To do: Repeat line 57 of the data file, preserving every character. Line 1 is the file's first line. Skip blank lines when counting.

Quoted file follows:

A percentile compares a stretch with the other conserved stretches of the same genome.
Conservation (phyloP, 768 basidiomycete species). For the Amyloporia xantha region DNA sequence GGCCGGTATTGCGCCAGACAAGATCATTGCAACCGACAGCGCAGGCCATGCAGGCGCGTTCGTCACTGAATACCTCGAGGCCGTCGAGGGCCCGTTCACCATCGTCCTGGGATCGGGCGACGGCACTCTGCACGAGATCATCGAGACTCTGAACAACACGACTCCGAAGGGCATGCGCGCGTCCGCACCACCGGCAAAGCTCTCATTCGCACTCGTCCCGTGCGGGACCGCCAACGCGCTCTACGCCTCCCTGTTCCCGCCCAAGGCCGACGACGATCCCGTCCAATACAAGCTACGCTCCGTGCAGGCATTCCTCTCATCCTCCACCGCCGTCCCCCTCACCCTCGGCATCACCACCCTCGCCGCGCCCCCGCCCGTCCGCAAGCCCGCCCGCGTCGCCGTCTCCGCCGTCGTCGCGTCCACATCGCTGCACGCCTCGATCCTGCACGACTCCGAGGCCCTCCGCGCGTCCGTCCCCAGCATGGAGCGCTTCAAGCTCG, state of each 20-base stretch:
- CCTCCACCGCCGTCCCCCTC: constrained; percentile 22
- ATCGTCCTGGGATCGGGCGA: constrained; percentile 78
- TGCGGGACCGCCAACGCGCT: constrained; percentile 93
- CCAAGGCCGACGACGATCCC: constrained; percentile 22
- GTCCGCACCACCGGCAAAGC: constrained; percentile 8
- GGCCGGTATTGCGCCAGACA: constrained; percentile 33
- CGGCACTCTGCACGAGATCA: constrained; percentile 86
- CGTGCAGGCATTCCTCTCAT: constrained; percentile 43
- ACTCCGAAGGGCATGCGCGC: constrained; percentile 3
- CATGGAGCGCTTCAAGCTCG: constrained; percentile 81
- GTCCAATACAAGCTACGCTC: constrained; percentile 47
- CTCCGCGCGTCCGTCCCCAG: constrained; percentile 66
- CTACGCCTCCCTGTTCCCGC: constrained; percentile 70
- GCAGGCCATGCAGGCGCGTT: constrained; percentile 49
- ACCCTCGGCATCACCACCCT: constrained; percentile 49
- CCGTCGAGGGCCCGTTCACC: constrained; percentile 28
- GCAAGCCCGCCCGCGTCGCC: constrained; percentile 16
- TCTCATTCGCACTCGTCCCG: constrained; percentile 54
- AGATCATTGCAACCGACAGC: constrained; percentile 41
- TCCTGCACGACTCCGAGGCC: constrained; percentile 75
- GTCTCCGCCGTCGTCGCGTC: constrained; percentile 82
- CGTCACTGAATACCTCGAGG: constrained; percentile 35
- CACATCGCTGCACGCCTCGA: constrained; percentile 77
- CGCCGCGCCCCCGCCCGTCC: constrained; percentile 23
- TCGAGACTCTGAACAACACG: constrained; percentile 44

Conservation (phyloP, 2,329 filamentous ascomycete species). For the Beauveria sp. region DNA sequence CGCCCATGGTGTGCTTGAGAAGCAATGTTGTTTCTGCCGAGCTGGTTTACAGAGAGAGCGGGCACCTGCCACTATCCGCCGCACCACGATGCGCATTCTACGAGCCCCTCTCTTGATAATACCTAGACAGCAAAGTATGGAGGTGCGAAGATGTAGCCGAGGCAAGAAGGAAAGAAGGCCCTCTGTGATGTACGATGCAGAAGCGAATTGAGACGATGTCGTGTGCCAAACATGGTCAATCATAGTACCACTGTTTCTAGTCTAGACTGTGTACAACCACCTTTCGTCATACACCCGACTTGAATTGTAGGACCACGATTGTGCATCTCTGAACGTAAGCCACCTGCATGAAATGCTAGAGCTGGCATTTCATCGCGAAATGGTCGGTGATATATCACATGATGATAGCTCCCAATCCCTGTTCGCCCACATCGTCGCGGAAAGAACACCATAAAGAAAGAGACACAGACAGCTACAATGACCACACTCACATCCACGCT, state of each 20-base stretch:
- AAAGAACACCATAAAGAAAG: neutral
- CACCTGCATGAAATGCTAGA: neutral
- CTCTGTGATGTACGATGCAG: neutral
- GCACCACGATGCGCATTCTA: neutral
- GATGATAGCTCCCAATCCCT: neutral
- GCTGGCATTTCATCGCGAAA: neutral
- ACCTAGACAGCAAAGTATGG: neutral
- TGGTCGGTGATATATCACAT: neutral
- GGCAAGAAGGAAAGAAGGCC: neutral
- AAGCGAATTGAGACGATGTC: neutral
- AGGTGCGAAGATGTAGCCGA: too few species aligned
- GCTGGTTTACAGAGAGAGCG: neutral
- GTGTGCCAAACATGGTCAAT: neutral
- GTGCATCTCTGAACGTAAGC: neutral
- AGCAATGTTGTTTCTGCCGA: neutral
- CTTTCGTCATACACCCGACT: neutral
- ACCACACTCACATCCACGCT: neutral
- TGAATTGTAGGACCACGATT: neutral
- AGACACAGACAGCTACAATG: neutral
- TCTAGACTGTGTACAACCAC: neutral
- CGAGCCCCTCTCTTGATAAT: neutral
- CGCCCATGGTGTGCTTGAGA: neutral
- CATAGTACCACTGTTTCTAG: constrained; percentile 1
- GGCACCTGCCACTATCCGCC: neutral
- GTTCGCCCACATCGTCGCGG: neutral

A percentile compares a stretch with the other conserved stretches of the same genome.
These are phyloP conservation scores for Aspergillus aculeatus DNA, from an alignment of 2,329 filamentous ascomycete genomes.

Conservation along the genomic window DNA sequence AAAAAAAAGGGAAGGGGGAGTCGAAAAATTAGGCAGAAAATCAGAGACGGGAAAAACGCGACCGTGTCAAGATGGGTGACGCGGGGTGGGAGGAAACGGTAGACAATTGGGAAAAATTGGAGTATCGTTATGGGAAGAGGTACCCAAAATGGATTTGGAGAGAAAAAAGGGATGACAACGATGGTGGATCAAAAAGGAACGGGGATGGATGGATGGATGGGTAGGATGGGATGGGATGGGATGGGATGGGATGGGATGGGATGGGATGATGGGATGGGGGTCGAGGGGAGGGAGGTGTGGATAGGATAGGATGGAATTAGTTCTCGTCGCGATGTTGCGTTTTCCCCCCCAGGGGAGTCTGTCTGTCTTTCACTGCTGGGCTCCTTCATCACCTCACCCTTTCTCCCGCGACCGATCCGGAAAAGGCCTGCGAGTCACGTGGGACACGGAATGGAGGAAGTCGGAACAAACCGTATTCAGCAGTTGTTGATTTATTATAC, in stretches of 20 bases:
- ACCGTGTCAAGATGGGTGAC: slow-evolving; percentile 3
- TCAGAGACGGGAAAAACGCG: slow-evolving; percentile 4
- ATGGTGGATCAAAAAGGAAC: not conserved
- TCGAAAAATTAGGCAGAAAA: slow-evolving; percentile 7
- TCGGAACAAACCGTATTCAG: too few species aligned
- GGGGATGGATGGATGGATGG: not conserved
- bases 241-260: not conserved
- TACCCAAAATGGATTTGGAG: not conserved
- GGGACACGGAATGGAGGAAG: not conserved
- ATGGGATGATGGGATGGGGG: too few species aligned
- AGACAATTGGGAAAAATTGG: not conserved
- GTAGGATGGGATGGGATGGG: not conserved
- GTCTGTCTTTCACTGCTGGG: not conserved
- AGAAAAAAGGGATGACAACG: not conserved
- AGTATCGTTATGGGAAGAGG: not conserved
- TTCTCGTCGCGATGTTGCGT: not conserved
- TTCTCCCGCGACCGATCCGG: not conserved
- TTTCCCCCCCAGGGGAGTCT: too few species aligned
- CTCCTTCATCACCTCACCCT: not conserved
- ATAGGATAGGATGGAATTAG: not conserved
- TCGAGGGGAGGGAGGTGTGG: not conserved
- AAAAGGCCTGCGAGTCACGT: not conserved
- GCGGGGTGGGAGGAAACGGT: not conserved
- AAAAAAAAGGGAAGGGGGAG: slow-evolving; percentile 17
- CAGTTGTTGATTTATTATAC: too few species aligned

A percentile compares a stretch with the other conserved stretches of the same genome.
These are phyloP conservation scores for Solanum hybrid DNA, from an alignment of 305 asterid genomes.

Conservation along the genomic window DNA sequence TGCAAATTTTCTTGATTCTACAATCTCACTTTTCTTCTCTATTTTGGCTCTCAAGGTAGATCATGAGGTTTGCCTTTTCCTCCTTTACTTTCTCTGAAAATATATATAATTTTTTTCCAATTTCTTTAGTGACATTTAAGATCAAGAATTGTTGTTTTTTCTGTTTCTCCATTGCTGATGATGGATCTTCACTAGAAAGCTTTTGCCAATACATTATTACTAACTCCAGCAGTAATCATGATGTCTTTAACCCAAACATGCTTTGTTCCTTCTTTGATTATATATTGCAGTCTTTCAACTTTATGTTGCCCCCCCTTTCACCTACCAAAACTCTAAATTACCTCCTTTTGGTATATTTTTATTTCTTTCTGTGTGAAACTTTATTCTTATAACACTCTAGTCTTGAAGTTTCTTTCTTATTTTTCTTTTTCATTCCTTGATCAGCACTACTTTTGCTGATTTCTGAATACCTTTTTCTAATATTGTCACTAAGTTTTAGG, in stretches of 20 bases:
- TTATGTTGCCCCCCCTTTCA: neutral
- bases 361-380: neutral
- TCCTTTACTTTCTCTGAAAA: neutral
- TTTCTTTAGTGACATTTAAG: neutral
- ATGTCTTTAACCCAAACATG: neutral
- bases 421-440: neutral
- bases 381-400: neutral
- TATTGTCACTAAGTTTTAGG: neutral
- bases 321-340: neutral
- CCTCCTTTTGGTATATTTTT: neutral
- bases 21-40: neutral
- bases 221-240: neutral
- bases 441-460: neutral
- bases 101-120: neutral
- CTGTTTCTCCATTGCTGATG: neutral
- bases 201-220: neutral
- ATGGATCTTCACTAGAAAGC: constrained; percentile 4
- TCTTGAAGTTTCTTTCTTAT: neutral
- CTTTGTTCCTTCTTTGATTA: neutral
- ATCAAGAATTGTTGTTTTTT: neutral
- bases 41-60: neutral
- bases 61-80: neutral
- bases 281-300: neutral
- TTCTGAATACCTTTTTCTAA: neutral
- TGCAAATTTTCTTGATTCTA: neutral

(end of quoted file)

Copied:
- ACCGTGTCAAGATGGGTGAC: slow-evolving; percentile 3